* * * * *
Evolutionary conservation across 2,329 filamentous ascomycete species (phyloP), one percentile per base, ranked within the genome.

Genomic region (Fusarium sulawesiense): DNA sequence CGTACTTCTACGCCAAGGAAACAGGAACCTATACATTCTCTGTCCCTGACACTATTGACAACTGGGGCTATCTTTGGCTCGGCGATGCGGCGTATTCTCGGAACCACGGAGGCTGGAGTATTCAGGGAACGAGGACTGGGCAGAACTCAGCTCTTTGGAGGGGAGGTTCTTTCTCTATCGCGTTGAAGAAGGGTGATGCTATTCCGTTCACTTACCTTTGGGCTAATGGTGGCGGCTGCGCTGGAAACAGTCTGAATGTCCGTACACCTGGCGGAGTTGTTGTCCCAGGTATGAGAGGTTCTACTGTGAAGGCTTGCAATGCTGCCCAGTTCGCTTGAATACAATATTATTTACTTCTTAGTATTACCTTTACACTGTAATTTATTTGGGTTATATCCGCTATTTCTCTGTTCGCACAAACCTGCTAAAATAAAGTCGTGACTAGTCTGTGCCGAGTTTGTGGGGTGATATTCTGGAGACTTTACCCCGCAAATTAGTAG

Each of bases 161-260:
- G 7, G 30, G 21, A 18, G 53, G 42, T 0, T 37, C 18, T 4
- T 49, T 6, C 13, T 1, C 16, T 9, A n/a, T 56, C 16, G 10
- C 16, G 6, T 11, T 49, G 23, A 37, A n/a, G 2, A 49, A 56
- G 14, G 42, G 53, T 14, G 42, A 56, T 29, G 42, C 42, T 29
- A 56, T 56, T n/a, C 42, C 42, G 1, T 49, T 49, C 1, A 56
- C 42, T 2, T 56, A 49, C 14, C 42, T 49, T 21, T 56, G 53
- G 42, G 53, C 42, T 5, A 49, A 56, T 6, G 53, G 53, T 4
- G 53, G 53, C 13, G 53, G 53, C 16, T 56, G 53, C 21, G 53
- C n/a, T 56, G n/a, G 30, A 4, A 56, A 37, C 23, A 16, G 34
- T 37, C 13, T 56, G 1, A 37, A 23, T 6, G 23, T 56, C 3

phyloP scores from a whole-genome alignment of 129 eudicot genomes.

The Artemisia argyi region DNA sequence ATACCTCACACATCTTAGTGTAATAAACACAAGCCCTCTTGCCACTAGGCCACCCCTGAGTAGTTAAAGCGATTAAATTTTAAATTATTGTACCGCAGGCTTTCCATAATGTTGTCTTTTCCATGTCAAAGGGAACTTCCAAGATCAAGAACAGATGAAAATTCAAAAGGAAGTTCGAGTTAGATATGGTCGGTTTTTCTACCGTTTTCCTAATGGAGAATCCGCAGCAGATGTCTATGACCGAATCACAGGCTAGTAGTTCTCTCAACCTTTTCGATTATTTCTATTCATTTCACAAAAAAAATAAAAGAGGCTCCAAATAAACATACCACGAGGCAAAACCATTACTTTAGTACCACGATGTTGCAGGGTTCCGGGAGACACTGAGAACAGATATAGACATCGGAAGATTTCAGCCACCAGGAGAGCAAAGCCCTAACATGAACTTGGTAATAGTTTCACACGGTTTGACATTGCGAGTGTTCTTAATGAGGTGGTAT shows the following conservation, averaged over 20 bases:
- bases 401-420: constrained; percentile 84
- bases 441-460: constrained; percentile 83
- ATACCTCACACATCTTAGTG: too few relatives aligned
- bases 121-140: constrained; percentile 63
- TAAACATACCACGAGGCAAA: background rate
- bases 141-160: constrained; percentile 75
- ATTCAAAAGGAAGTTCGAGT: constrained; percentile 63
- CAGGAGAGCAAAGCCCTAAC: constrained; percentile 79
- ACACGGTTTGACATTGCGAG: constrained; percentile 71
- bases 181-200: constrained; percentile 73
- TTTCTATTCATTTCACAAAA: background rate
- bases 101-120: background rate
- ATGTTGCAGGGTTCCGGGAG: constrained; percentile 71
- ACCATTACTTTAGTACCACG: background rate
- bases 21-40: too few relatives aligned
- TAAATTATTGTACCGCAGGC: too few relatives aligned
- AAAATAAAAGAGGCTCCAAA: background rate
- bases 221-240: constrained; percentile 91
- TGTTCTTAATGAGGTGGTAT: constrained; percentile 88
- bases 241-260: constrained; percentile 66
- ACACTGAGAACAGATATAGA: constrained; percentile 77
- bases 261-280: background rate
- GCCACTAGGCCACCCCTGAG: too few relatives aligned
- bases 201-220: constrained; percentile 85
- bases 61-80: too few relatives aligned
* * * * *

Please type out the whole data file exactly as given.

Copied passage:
Evolutionary conservation across 2,329 filamentous ascomycete species (phyloP), one percentile per base, ranked within the genome.

Genomic region (Fusarium sulawesiense): DNA sequence CGTACTTCTACGCCAAGGAAACAGGAACCTATACATTCTCTGTCCCTGACACTATTGACAACTGGGGCTATCTTTGGCTCGGCGATGCGGCGTATTCTCGGAACCACGGAGGCTGGAGTATTCAGGGAACGAGGACTGGGCAGAACTCAGCTCTTTGGAGGGGAGGTTCTTTCTCTATCGCGTTGAAGAAGGGTGATGCTATTCCGTTCACTTACCTTTGGGCTAATGGTGGCGGCTGCGCTGGAAACAGTCTGAATGTCCGTACACCTGGCGGAGTTGTTGTCCCAGGTATGAGAGGTTCTACTGTGAAGGCTTGCAATGCTGCCCAGTTCGCTTGAATACAATATTATTTACTTCTTAGTATTACCTTTACACTGTAATTTATTTGGGTTATATCCGCTATTTCTCTGTTCGCACAAACCTGCTAAAATAAAGTCGTGACTAGTCTGTGCCGAGTTTGTGGGGTGATATTCTGGAGACTTTACCCCGCAAATTAGTAG

Each of bases 161-260:
- G 7, G 30, G 21, A 18, G 53, G 42, T 0, T 37, C 18, T 4
- T 49, T 6, C 13, T 1, C 16, T 9, A n/a, T 56, C 16, G 10
- C 16, G 6, T 11, T 49, G 23, A 37, A n/a, G 2, A 49, A 56
- G 14, G 42, G 53, T 14, G 42, A 56, T 29, G 42, C 42, T 29
- A 56, T 56, T n/a, C 42, C 42, G 1, T 49, T 49, C 1, A 56
- C 42, T 2, T 56, A 49, C 14, C 42, T 49, T 21, T 56, G 53
- G 42, G 53, C 42, T 5, A 49, A 56, T 6, G 53, G 53, T 4
- G 53, G 53, C 13, G 53, G 53, C 16, T 56, G 53, C 21, G 53
- C n/a, T 56, G n/a, G 30, A 4, A 56, A 37, C 23, A 16, G 34
- T 37, C 13, T 56, G 1, A 37, A 23, T 6, G 23, T 56, C 3

phyloP scores from a whole-genome alignment of 129 eudicot genomes.

The Artemisia argyi region DNA sequence ATACCTCACACATCTTAGTGTAATAAACACAAGCCCTCTTGCCACTAGGCCACCCCTGAGTAGTTAAAGCGATTAAATTTTAAATTATTGTACCGCAGGCTTTCCATAATGTTGTCTTTTCCATGTCAAAGGGAACTTCCAAGATCAAGAACAGATGAAAATTCAAAAGGAAGTTCGAGTTAGATATGGTCGGTTTTTCTACCGTTTTCCTAATGGAGAATCCGCAGCAGATGTCTATGACCGAATCACAGGCTAGTAGTTCTCTCAACCTTTTCGATTATTTCTATTCATTTCACAAAAAAAATAAAAGAGGCTCCAAATAAACATACCACGAGGCAAAACCATTACTTTAGTACCACGATGTTGCAGGGTTCCGGGAGACACTGAGAACAGATATAGACATCGGAAGATTTCAGCCACCAGGAGAGCAAAGCCCTAACATGAACTTGGTAATAGTTTCACACGGTTTGACATTGCGAGTGTTCTTAATGAGGTGGTAT shows the following conservation, averaged over 20 bases:
- bases 401-420: constrained; percentile 84
- bases 441-460: constrained; percentile 83
- ATACCTCACACATCTTAGTG: too few relatives aligned
- bases 121-140: constrained; percentile 63
- TAAACATACCACGAGGCAAA: background rate
- bases 141-160: constrained; percentile 75
- ATTCAAAAGGAAGTTCGAGT: constrained; percentile 63
- CAGGAGAGCAAAGCCCTAAC: constrained; percentile 79
- ACACGGTTTGACATTGCGAG: constrained; percentile 71
- bases 181-200: constrained; percentile 73
- TTTCTATTCATTTCACAAAA: background rate
- bases 101-120: background rate
- ATGTTGCAGGGTTCCGGGAG: constrained; percentile 71
- ACCATTACTTTAGTACCACG: background rate
- bases 21-40: too few relatives aligned
- TAAATTATTGTACCGCAGGC: too few relatives aligned
- AAAATAAAAGAGGCTCCAAA: background rate
- bases 221-240: constrained; percentile 91
- TGTTCTTAATGAGGTGGTAT: constrained; percentile 88
- bases 241-260: constrained; percentile 66
- ACACTGAGAACAGATATAGA: constrained; percentile 77
- bases 261-280: background rate
- GCCACTAGGCCACCCCTGAG: too few relatives aligned
- bases 201-220: constrained; percentile 85
- bases 61-80: too few relatives aligned